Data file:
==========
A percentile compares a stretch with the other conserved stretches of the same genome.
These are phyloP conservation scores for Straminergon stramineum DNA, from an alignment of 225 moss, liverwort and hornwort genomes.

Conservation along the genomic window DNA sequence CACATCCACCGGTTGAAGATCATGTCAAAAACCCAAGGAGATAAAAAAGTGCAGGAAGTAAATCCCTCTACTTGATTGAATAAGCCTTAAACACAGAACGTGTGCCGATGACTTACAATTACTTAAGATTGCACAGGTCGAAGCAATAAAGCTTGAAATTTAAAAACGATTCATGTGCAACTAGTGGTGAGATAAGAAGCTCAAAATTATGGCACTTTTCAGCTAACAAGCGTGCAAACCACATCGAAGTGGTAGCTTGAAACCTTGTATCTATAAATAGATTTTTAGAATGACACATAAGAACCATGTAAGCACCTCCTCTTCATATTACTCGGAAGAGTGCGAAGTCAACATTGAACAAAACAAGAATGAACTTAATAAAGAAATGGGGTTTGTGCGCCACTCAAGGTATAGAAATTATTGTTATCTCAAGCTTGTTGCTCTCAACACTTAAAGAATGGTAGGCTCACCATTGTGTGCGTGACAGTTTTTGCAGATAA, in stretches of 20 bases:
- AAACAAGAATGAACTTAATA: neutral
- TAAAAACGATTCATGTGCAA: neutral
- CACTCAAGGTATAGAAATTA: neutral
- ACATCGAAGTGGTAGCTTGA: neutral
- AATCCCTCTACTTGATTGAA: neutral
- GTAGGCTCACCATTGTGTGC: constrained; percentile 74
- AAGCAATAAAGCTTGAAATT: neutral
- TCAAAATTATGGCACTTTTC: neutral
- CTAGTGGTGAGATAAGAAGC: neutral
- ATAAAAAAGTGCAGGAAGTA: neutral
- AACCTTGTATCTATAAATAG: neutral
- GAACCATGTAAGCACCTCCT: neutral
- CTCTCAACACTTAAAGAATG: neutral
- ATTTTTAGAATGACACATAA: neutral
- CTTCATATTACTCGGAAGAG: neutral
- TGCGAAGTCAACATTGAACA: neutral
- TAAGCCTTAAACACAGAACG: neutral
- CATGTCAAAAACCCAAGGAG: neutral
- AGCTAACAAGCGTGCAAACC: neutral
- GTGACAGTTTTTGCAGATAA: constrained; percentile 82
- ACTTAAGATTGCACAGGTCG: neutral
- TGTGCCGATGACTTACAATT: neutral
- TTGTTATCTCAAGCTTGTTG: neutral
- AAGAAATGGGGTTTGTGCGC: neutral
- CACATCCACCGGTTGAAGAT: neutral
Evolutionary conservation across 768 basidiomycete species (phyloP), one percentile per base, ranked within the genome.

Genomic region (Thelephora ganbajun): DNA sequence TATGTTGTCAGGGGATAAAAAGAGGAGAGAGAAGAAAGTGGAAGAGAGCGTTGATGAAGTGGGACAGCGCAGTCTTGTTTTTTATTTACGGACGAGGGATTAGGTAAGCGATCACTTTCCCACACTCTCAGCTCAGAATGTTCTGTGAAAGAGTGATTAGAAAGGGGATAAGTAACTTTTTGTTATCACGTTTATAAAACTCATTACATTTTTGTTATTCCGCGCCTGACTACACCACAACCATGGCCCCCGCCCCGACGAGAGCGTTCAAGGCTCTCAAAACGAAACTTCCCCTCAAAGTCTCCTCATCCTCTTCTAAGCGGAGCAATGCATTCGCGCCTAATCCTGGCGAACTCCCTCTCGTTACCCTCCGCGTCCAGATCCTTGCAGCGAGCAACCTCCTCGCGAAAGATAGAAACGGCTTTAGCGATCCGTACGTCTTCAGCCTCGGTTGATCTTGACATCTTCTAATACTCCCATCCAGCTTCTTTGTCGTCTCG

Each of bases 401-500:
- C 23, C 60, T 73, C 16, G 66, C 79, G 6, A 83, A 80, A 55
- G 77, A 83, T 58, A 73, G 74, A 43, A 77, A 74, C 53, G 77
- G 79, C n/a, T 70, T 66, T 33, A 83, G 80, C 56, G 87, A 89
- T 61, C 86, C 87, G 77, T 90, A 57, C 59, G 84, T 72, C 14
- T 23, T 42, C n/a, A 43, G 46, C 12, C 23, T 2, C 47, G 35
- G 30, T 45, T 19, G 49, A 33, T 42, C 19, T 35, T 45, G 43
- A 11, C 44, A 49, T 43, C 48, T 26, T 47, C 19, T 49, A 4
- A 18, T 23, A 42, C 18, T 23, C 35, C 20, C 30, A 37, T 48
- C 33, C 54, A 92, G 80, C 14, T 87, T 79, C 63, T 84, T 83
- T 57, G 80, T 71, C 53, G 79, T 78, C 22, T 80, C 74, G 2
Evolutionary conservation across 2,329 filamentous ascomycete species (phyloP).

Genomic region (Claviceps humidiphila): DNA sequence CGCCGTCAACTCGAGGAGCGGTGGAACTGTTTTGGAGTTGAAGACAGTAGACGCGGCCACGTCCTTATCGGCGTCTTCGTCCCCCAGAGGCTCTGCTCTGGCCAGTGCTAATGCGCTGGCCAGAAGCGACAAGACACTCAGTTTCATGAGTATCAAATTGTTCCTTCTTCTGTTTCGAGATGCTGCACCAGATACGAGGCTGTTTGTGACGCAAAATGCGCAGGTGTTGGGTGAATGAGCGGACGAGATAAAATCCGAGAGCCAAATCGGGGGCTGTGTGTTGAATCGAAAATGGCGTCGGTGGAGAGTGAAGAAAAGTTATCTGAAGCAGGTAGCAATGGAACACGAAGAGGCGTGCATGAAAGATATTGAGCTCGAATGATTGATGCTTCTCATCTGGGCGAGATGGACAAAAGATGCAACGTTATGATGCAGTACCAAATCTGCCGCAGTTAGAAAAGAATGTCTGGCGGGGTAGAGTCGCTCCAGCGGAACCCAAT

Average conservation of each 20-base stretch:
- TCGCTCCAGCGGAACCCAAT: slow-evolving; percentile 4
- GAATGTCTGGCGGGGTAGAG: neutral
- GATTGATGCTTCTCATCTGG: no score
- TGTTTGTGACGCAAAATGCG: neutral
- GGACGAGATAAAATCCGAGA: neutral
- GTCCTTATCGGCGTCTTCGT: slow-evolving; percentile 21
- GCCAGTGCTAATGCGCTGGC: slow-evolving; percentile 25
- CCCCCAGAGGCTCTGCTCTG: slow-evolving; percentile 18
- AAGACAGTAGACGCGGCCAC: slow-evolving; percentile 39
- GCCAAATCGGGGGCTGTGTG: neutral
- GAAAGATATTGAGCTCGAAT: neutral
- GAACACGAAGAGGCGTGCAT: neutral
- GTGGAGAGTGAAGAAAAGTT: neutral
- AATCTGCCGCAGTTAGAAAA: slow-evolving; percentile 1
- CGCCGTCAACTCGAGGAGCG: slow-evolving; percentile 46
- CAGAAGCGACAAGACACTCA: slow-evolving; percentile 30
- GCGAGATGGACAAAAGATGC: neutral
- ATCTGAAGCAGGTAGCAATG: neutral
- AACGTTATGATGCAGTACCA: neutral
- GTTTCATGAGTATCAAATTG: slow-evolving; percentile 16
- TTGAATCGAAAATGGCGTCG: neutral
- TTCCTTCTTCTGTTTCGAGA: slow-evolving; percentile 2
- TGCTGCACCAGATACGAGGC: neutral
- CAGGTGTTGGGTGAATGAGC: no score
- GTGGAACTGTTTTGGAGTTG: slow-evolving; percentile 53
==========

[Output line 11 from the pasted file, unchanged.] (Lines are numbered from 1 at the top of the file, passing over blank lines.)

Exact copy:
- TCAAAATTATGGCACTTTTC: neutral